In its first and second years competing, K-State’s Agronomy Forage Bowl Team won its national competition in 2015 and 2016. The K-State Horse Judging Team won a reserve championship at the National Cutting Horse World Finals Futurity last December. And, the K-State Food Science Product Development Team placed first among all U.S. teams at the 2016 Research Chefs Association Student Culinology Competition.
“Our graduate students are also exemplary in terms of who they are and what they do,” Floros said, noting that alongside faculty mentors, these students are solving problems to help people in Kansas, the U.S. and internationally. As an example of their great work, 11 of the 30 applicants for K-State’s first three-minute thesis competition were students of the College of Agriculture. Ryan Schmid, an entomology graduate student, won first place in the competition.
Research and extension
The College of Agriculture, with K-State Research and Extension, are working toward solving five grand challenges for Kansas, which include global food systems, water, health, community vitality and developing tomorrow’s leaders. Other colleges at the university are also helping improve the livelihoods of Kansans in finding solutions to these challenges.
Extramural awards for research in the College of Agriculture totaled $58.2 million in fiscal year 2015, up from $46.3 million the previous year and $23.8 million in 2011.
“Five years ago, we were in about the same spot as the rest of the colleges (at K-State), between $20 million and $25 million,” Floros said, adding that the College of Agriculture is the only college that has grown exponentially in extramural award dollars. It accounts for almost all of the university’s total growth in research expenditures.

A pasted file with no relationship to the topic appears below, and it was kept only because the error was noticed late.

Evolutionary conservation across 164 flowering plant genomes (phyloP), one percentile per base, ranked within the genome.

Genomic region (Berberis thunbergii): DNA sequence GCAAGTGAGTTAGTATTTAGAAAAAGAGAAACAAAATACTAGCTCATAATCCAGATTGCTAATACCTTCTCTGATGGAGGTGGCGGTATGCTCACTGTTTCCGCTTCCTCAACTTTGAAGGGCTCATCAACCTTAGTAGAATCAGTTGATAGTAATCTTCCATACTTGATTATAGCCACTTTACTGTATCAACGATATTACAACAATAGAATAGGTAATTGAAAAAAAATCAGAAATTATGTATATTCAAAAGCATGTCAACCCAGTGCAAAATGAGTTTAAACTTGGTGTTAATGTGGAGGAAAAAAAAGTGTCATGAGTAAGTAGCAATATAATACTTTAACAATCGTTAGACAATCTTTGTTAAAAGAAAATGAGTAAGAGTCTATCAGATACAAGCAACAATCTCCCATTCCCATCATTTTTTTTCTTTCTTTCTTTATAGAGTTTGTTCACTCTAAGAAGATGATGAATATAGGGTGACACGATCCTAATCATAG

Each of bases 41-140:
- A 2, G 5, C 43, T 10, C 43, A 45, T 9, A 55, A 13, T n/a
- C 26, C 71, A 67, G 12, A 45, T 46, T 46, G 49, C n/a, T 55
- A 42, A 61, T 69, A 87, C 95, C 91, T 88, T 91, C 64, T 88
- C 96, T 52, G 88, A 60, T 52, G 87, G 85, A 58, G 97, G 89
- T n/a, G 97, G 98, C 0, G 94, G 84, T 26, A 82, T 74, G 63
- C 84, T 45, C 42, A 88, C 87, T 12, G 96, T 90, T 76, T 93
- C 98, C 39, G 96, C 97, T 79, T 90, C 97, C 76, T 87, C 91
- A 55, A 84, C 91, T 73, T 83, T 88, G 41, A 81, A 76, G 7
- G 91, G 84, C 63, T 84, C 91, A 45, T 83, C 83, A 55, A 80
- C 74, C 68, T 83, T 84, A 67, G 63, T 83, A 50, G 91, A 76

For the first time, Floros said, K-State ranks in the top five nationally in competitive funding among land-grant universities provided by the U.S. Department of Agriculture’s National Institute of Food and Agriculture. K-State, which received $21.6 million recently from NIFA, is only behind land-grant universities in Florida, California, Michigan and Iowa in total funding dollars.
The College of Agriculture also leads other colleges at the university in invention disclosures and licensing revenue. That royalty revenue was $1.7 million in 2014, compared to $369,000 for the College of Veterinary Medicine, and $56,000 for the College of Arts and Sciences, which followed at second and third, respectively.
Private fundraising in 2015 was at $14 million raised, comparable to 2014 at $14.5 million raised. That is up from $7.7 million raised in 2011. Growing is key, Floros explained, and while these total numbers may be smaller relative to private donations for other colleges, he is hopeful to continue growing private financial support.
One of the main goals for the college and K-State Research and Extension for the next several years is building more infrastructure to support students, faculty, staff and research projects.
“About six months ago, we started an effort to figure out where we are in terms of space,” Floros said, which led to hiring two architectural firms to determine the quality of existing space and what is needed in the future. Plans would include renovating old space and additions such as new greenhouses and facilities in the mid-campus area.
In fact, the architects determined that of the roughly 938,000 gross square feet of mid-campus space the College of Agriculture has, 21 percent is acceptable, 68 percent needs renovation and 11 percent does not support renovation.
The architects concluded that by 2025, the College of Agriculture would need 1.4 million gross square feet of space in the mid-campus area. College administrators are working to develop a four-phase construction and renovation plan to better serve the university, Kansas and beyond. Total cost of the project would be about $550 million and would require financial support from all areas – federal, state and private contributions.
K-State Research and Extension is a short name for the Kansas State University Agricultural Experiment Station and Cooperative Extension Service, a program designed to generate and distribute useful knowledge for the well-being of Kansans. Supported by county, state, federal and private funds, the program has county Extension offices, experiment fields, area Extension offices and regional research centers statewide. Its headquarters is on the K-State campus, Manhattan.